$ = 42%, DM = 19%, yen = 13%, FF = 13%, pound = 13% The value of SDR is calculated daily by IMF.

Currently, it includes $, euro, pound and yen. 1 SDR = $1.50 as of 2013
From October 1, 2016, USD, €, Renminbi, yen, £ (GBP). Renminbi is "freely usable" in international transactions.

Codes: USD, EUR, GBP, CNY, JPY, XDR

  SDRs are merely bookkeeping entries. It becomes a reserve asset because of the commitment of participating countries to accept SDRs up to an amount equal to 3 times their own SDR allocations.
  A decision to create SDRs require the approval of a majority of member countries holding 85% of the weighted voting power of the Fund. Once created, SDRs are distributed to participants in proportion to Fund quotas. As of 2009, the total allocation reached SDR 204 billion.
between central banks Unlike dollar and other currencies, SDRs are not usable for private international transactions.
  SDRs represent a net addition to international reserve that are as useful as gold or dollars, unlike international borrowing (which does not change reserves). Since it costs nothing to create SDRs, the world saves resources that would otherwise be wasted to mine and refine gold. For this reasons, SDRs are sometimes called paper gold. However, they should be called "e-Gold" (electronic gold) since no paper notes are issued.
importance

SDR plays a limited role as an international reserve asset due to its small quantity relative to the daily transactions volume (about $5 trillion dollars) in the foreign exchange market. Its main function is the unit of account of transactions of international organizations and central banks.

SDR is not tied to any single currency, and hence there is no need to worry about the trade deficit of any single country.

  SDRs can be created as needed to insure stable growth of international reserves. If SDRs replace $ as reserve assets in central banks, the US does not have to be a world banker. SDR makes the IMF an international central bank.
interest rate Once every year, the IMF charges every country interest on allotment, and credits every country with interest on the average SDR holdings during the past year. The interest rate was 1.5% per year originally, but raised to 5% in 1975. Now it is calculated weekly based on a weighted average of short term interest rates in the basket currencies (Euro, Yen, Pound Sterling, USD). about $1.5 in April 2014.
 Problems Developing countries are reluctant to use SDR. 

5. The Role of the US Dollar

 

The international monetary system evolved in a way that was not foreseen in the Articles of Agreement of IMF.

During the 1950s the US emerged as the leading reserve country, and the dollar increasingly taking over the function of gold as a major international reserve asset.

Why hold dollar, not gold?

No one planned this development. The US was the dominant world power. Well over half of all international money transactions were financed in terms of dollar; the US produced more than half of the world output. The US also owned about two thirds of the official gold reserve in the world in 1940.  

Dollar became the dominant invoice currency. Most exporters invoiced the importers in dollars. When the European countries had reserve surpluses, they converted the surpluses into dollar reserves rather than gold because

(i) interest could be earned on dollar assets, and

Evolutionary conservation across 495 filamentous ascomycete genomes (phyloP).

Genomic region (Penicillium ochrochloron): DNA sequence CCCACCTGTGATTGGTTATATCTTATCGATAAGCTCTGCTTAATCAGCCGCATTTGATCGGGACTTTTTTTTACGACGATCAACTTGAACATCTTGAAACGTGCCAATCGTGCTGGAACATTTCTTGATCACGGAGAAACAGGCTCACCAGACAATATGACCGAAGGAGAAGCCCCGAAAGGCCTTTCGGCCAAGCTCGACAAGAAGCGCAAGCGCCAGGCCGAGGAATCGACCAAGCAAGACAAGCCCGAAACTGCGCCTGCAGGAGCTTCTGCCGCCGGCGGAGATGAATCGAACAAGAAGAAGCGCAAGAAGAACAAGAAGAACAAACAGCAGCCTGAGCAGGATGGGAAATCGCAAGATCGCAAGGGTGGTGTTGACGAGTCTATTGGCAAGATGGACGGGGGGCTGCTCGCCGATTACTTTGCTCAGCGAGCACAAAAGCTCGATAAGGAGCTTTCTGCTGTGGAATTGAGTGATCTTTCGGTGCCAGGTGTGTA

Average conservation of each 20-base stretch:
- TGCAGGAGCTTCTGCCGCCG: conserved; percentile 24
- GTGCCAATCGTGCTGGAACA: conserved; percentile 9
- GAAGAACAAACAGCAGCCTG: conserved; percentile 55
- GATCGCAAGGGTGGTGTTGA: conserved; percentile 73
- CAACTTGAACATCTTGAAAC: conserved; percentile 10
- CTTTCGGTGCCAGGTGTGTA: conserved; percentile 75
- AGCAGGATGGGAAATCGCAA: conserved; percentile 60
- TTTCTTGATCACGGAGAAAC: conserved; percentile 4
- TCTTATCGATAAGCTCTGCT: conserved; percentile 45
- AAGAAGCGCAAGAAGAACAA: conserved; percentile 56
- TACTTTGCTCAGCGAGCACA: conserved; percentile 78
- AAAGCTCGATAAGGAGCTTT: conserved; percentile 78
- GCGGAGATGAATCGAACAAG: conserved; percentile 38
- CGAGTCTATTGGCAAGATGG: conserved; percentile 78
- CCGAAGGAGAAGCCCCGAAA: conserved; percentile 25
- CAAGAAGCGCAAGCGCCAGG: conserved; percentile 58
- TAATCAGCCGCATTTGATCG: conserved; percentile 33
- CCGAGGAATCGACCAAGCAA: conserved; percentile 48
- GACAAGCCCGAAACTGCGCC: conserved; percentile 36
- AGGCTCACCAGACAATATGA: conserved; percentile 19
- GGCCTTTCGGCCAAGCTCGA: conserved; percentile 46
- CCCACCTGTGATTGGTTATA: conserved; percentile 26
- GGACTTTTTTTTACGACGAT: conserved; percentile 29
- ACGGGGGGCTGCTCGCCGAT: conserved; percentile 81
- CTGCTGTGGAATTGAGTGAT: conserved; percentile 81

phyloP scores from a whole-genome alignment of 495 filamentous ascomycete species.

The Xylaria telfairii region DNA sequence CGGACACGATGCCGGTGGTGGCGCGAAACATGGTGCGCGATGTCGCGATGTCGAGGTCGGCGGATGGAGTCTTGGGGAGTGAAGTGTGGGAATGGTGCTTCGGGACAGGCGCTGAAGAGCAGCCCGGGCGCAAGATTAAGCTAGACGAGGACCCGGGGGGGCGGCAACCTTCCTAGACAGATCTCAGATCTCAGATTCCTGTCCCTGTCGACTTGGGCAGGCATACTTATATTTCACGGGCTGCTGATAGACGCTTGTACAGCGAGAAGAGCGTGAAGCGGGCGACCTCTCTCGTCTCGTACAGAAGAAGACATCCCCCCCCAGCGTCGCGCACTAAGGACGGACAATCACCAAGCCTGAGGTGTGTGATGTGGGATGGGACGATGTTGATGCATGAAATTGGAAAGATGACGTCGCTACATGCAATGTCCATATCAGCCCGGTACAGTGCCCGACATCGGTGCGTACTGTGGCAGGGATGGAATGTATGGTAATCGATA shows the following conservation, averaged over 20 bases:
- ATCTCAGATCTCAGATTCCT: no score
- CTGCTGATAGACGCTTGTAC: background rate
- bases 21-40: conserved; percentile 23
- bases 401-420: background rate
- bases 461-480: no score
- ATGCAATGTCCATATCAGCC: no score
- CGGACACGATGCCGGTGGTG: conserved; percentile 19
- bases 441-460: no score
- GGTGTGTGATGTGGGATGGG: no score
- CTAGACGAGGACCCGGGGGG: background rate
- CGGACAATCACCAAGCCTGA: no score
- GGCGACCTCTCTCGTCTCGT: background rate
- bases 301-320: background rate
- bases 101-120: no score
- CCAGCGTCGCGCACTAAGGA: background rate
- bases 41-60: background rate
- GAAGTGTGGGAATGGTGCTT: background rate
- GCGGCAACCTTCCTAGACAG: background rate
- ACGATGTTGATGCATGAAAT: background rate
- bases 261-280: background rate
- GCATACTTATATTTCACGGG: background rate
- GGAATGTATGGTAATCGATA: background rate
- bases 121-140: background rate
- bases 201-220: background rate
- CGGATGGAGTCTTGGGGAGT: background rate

(ii)dollar reserves can always be converted into gold at $35 per ounce whenever it became necessary.

 

All of the non-Communist countries maintained a stable relationship between their currencies and the dollar either directly or indirectly through the British pound. The US dollar was at the center of this system. Since the Great Britain had halted the gold convertibility of its currency, US dollar was the only currency directly convertible into gold for official purposes. Before WWI, the pound sterling performed a similar function, but the sterling area had shrunken to a small number of countries.

As the Bretton Woods system evolved, the reserves of most countries became a mixture of gold and dollars. US dollar became increasingly more important.

central role of $

dollar as principal reserve asset The US balance of payments was more important than those of other countries, because other countries were holding US dollar as the principal reserve asset. Moreover, the US was unable to eliminate ever-increasing trade deficits, which undermined the Bretton Woods system.

In particular, President of France, De Gaulle, complained that the US had an exorbitant privilege: unlimited financing because other countries were willing to hold dollar assets.

   

6. Five ways to correct BP deficits

(1) deflate the economy

use contractionary Monetary policy (raise interest rate) or Fiscal policy (cut federal spending) to reduce aggregate demand. This is a painful option because the government will become less popular. (e.g., Great Britain after WWI)

A permanent but painful solution.

(2) devalue own currency

As the price of the foreign currency (e) rises, net exports = X(e) - M(e) declines, which reduces trade deficit.

A permanent and effective solution (under fixed exchange rates).

(3) impose exchange control on current account An exchange control limits imports. A temporary solution.
(4) deplete gold stock

A temporary remedy.

Since the stock of gold is limited, it will soon run out.

(5) increase liabilities to foreign central banks.

The surplus country (e.g., China) holds more dollar assets.

This means the US is unwilling to devalue $, or the surplus country (e.g., China) is unwilling to let RMB appreciate. A temporary solution, and eventually the latter country gives up.